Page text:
The Dad Talk

My son’s soccer coach pulled me aside after practice to tell me Tristan had a breakdown. “Or something like that,” he said. “He started crying so he sat out for a bit.”

Tristan stood next to me as the coach spoke. He looked at the ground and sheepishly kicked the grass with his cleats.

We got in the car to drive home. I sat there for a bit, knowing that I needed to say something, but not sure what. As a father of a boy, there was a part of me that wanted to tell him to toughen up. To stop this BS and play the game like a man.

I assumed that’s what the coach wanted me to do.

Every father since the history of ever has been faced with this decision.

But the thing is, that’s what I was always told when I was ten. Not by my father. He wasn’t around. I was told that by coaches and other fathers. I was already strong enough to face things without a dad, so “toughen up talk” didn’t make me feel stronger. It made me feel weaker.

It made me quit.

“I’m going to buy you an ice cream cone,” I said. Tristan looked up at me with tearful eyes. “But it’s under one condition. You have to tell me everything that happened. EVERYTHING. And you have to listen to my advice.”

He started talking as we drove. He told me that he couldn’t get the ball during some drill, and how all the other boys could get it, and they were better than him. “I’ve been playing for five years and I haven’t gotten any better,” he said. “I just want to quit soccer.”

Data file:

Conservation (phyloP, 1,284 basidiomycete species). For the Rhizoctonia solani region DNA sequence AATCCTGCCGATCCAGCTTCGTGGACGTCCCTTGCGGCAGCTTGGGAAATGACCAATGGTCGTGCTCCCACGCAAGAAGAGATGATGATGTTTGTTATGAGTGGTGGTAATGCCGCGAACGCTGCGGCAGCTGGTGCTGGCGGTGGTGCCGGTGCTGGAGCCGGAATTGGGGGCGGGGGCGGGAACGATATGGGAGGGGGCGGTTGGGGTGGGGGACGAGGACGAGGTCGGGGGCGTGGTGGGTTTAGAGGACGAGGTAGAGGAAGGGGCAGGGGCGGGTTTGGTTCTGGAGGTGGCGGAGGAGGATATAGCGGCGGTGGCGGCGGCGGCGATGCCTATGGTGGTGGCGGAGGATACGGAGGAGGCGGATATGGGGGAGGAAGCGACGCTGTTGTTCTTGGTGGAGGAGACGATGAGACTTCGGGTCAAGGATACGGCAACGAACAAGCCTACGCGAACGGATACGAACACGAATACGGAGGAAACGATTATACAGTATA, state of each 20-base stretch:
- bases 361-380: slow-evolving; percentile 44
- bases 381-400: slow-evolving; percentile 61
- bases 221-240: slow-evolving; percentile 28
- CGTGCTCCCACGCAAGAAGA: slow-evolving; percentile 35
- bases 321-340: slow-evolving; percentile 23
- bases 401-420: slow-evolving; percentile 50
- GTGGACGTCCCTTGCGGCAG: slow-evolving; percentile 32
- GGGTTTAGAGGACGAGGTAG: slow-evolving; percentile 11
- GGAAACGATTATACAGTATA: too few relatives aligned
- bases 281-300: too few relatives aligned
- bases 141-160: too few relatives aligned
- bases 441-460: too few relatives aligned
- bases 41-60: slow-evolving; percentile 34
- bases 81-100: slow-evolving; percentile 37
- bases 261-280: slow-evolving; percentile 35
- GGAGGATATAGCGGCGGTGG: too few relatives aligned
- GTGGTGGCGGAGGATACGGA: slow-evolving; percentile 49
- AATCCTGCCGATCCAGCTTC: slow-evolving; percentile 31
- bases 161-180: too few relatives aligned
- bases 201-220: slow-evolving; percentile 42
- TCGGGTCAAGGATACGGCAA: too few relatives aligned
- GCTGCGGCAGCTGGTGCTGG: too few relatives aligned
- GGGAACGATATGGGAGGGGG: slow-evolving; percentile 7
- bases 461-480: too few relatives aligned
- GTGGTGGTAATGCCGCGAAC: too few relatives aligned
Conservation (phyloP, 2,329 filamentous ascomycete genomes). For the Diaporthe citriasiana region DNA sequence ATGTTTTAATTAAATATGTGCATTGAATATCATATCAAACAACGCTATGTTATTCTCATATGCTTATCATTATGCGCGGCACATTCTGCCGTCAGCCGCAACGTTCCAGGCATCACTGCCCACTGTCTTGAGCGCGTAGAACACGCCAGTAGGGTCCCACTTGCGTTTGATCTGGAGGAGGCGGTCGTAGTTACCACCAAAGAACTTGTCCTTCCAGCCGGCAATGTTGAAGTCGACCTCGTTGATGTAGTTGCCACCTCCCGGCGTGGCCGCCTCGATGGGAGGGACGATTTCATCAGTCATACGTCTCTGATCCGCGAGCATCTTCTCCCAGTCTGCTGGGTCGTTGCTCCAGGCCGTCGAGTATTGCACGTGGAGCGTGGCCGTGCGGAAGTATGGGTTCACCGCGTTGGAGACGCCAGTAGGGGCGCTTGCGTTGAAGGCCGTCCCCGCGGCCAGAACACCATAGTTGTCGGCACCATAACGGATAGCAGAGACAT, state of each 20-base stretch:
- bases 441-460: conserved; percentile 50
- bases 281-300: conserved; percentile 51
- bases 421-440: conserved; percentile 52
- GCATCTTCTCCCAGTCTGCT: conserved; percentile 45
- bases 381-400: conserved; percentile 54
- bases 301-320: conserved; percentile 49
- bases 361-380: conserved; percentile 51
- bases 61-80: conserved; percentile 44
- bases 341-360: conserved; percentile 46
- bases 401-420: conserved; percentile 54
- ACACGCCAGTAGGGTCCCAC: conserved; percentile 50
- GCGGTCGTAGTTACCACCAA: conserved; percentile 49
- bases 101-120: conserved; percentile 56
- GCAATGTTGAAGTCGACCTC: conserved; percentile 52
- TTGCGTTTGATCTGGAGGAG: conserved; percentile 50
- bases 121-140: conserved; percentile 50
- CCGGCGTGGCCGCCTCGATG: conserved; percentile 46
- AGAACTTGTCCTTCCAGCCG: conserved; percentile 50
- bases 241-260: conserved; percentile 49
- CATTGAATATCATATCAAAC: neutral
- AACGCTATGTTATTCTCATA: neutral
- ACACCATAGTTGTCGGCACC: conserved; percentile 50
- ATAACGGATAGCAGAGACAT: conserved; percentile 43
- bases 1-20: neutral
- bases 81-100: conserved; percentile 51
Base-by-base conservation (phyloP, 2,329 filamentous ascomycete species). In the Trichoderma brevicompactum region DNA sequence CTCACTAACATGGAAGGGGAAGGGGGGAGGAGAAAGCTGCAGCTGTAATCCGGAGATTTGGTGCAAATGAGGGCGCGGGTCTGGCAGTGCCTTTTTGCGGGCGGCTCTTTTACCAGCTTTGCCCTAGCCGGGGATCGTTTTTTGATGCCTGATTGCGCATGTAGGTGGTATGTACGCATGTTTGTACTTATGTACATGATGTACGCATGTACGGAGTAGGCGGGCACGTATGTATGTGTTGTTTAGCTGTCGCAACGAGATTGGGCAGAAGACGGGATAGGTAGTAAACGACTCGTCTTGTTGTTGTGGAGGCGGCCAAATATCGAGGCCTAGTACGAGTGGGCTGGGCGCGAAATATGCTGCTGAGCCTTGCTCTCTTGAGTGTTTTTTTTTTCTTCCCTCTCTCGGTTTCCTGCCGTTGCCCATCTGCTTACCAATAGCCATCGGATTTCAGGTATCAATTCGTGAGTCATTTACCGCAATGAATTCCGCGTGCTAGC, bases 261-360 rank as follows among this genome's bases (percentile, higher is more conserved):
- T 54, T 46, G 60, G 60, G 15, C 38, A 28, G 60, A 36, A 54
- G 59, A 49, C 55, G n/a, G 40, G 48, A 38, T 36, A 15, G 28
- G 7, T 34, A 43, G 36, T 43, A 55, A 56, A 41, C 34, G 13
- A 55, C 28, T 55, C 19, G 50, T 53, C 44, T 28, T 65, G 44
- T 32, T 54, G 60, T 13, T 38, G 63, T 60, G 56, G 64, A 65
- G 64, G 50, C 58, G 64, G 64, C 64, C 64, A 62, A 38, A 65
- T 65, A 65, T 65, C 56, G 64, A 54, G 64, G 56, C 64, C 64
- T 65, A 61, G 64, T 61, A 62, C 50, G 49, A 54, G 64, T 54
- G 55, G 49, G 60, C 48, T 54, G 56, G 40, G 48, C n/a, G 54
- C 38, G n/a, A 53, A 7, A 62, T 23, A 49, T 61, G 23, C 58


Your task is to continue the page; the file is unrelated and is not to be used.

We were at McDonald’s then, eating ice cream. I told him how I quit sports as a kid because of all that, and I wish I hadn’t. “It’s not about being the best right there and then,” I said. “It’s about growth. It’s about showing up and trying, really trying. It’s about gaining skills. Your whole life will be like this: sports, school, work, family. It’s all about showing up and trying. Sometimes I feel like I’m not getting any better at this whole dad thing. But I keep showing up and trying. Life is like that.”

He took a bite of his one dollar cone. He thought about what I said.

“Does that make sense?” I asked.

“Not really,” he said.

For a moment I wondered if I’d messed this whole father chat up. Perhaps I should have taken the “man up” stance that so many fathers had used. It would have probably been easier, but it didn’t feel right.

Sometimes fatherhood is like that. I’ve been at it for 10 years, and I still don’t know what I’m doing.

“Are you going to quit soccer?” I asked.

He took another bite.

“No,” he said. “I’m going to keep trying.”

“Awesome,” I said. “So am I.”

We finished our cones and headed home.

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